Ready to learn the ABCs? Only this time, it’s time to learn the hepatitis ABCs. Our latest blog is here to help you distinguish between different types of hepatitis because knowledge is power!
Hepatitis Awareness Month
It’s May! This means it’s officially Hepatitis Awareness Month, shining a light on the condition affecting an estimated 325 million people worldwide. But what exactly is viral hepatitis? Many of us may don’t realize that viral hepatitis is the leading cause of liver cancer and cirrhosis, making it a major public health concern. It’s a group of infectious diseases that can cause liver inflammation and damage. And while there are vaccines and treatments available for some types of hepatitis, many people don’t realize they’re infected until it’s too late. Scientists have been hard at work identifying the unique characteristics that set the five types – A, B, C, D, and E – apart from each other. Each causes liver disease, but the severity, transmission method, and overall impact on health can vary greatly. Let’s take a closer look at each below.
Hepatitis A Virus
It’s important to understand that hepatitis A is unique in its transmission. Unlike hepatitis B and C, which are often spread from blood-to-blood contact or sexually transmitted, hepatitis A is transmitted through contaminated food or water. While it’s less common in the U.S. than the other two types, there are still tens of thousands of cases diagnosed each year. Those at the highest risk for infection include travelers to countries with high rates of hepatitis A, use of drugs, engaging in risky sexual behavior, and those living in unsanitary conditions.
Hepatitis B Virus
According to the World Health Organization, an estimated 257 million people worldwide are living with hepatitis B. Compared to other types, hepatitis B is rather prevalent. It’s transmitted primarily through exposure to infected bodily fluids, including blood, semen, and vaginal secretions. This means that those with a higher risk of infection are individuals who engage in unsafe sex, share needles, or work in healthcare settings. While anyone can contract it, those who are most susceptible include infants who are born to mothers with hepatitis B and those who are immunocompromised.
Hepatitis C Virus
Compared to other types, hepatitis C is far more dangerous. Worldwide, it’s estimated that approximately 58 million people have a hepatitis C infection. The virus spreads through blood-to-blood contact, which means that sharing needles, razors or having unprotected sex with an infected person can put you at risk. Just like hepatitis B, hepatitis C is transmitted through blood or other bodily fluids. The most vulnerable groups are those who inject drugs, have HIV or have received a blood transfusion before 1992. However, it is important to note that hepatitis C can be contracted through other means like body piercings, tattoos, and unprotected sex.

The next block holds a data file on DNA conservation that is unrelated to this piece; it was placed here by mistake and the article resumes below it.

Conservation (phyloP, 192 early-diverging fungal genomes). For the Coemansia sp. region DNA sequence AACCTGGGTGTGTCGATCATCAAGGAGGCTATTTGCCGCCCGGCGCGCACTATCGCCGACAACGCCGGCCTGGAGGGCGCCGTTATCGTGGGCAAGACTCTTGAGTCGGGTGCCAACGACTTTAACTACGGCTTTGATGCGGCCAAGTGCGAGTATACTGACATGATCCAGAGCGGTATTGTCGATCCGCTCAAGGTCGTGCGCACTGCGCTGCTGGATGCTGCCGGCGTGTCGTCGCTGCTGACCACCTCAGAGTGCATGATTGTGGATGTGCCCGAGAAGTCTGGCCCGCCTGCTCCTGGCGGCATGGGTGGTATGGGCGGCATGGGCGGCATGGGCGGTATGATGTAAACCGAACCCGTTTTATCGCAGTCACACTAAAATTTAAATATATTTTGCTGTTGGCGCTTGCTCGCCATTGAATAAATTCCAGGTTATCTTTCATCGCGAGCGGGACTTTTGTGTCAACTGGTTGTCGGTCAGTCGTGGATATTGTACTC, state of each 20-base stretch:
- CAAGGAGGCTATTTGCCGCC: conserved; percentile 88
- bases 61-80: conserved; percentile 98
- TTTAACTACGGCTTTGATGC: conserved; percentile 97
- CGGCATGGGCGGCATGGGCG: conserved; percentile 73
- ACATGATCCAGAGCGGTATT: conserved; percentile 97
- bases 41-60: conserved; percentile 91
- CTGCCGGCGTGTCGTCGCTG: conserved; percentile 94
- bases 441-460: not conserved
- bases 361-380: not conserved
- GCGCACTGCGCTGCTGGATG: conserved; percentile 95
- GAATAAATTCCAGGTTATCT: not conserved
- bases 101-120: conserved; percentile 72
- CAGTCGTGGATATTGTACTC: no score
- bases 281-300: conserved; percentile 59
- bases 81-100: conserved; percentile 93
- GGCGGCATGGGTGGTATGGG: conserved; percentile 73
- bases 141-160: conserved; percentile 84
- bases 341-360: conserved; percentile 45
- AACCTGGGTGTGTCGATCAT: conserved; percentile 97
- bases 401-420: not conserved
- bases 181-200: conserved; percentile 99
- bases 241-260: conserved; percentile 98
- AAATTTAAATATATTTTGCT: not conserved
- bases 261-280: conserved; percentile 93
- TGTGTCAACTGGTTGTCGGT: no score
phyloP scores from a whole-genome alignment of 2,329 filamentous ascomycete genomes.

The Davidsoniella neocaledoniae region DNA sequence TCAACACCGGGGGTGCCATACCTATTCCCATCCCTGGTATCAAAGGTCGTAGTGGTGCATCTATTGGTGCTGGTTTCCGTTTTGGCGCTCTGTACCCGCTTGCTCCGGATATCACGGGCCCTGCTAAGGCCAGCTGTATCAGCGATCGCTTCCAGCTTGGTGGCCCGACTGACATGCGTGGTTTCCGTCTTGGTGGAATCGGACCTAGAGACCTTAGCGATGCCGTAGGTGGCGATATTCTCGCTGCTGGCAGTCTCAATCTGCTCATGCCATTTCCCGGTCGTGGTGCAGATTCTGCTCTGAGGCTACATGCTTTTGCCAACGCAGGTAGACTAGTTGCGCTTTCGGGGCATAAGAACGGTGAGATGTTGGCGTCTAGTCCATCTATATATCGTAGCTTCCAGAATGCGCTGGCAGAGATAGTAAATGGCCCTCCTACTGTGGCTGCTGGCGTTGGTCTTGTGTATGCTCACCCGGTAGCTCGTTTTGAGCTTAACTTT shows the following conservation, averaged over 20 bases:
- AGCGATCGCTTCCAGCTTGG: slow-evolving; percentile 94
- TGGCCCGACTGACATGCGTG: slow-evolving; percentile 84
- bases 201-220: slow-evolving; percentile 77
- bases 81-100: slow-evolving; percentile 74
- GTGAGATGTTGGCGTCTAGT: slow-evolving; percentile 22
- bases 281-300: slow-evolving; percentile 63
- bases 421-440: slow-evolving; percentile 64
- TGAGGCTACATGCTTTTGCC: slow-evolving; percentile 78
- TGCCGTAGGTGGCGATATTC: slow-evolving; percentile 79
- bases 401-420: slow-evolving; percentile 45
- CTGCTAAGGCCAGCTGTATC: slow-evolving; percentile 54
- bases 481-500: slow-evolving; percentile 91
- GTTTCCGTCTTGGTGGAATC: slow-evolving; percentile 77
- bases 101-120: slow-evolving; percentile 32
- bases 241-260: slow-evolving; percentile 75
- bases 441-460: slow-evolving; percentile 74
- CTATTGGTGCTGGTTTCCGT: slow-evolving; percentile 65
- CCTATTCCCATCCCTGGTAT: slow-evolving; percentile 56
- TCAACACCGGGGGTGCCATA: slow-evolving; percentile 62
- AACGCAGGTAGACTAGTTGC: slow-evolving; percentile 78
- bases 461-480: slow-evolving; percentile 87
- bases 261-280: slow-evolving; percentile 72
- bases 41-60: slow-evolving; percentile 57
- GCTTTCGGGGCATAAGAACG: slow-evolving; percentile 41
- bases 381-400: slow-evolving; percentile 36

Hepatitis D Virus
Unlike its more commonly known cousins, hepatitis D can only be contracted in conjunction with hepatitis B. That means that if you’ve never had hepatitis B, you really don’t have to worry about hepatitis D. However, for those who have had B, the risk of contracting D increases. Given that both strains can lead to liver scarring or even failure, it’s not something to take lightly.
Hepatitis E Virus
Much like hepatitis A, hepatitis E is transmitted through contaminated food and water. This means that even if you’ve never engaged in risky behavior or shared needles, you could still be at risk. It’s important to know that while hepatitis E can cause serious health problems. It’s also highly preventable through good hygiene and careful food preparation.
Early detection is a vital component in the effective treatment of hepatitis. A hepatitis infection may not show any symptoms until it has caused considerable damage to the liver, making early detection even more important. While treatment options are available, they are significantly more effective when the infection is caught in its early stages. Therefore, regular testing is essential, especially for those at a higher risk of contracting the disease.
Don’t let bad liver habits hold you back from a good life. Liver studies are now enrolling at Clinical Pharmacology of Miami. Those that qualify and participate may have access to doctors and other medical staff at no cost and receive compensation for time and travel. Learn more by visiting our website now!